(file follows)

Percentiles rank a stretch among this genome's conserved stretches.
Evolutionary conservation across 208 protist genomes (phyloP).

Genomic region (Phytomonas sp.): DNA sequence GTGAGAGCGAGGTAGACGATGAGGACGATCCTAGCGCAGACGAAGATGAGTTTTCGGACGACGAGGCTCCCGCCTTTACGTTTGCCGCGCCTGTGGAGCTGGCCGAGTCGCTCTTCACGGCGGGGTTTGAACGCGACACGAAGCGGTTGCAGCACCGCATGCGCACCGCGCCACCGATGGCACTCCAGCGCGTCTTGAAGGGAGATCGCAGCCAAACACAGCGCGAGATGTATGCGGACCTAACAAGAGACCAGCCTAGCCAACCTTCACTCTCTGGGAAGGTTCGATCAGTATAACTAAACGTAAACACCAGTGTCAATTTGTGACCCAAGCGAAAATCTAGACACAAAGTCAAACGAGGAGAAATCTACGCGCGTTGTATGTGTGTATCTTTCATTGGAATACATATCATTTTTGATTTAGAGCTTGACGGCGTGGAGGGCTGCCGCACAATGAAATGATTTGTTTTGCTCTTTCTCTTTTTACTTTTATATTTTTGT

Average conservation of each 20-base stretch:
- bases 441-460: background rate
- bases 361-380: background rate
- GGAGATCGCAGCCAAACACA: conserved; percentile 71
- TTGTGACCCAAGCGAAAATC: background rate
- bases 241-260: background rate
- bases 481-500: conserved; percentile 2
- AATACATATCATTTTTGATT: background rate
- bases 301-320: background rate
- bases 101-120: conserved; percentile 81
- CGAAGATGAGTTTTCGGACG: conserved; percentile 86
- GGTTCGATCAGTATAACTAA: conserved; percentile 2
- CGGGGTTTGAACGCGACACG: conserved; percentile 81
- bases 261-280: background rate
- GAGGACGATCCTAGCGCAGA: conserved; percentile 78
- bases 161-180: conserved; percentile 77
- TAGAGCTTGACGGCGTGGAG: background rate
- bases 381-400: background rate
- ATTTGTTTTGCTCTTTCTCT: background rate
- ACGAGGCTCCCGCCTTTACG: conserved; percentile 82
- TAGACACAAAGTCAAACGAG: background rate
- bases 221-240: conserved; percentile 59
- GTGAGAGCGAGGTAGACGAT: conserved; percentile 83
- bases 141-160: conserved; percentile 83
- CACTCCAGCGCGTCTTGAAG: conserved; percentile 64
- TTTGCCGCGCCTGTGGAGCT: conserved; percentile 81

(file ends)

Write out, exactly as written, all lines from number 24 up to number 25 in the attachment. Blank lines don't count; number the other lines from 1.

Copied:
- TAGACACAAAGTCAAACGAG: background rate
- bases 221-240: conserved; percentile 59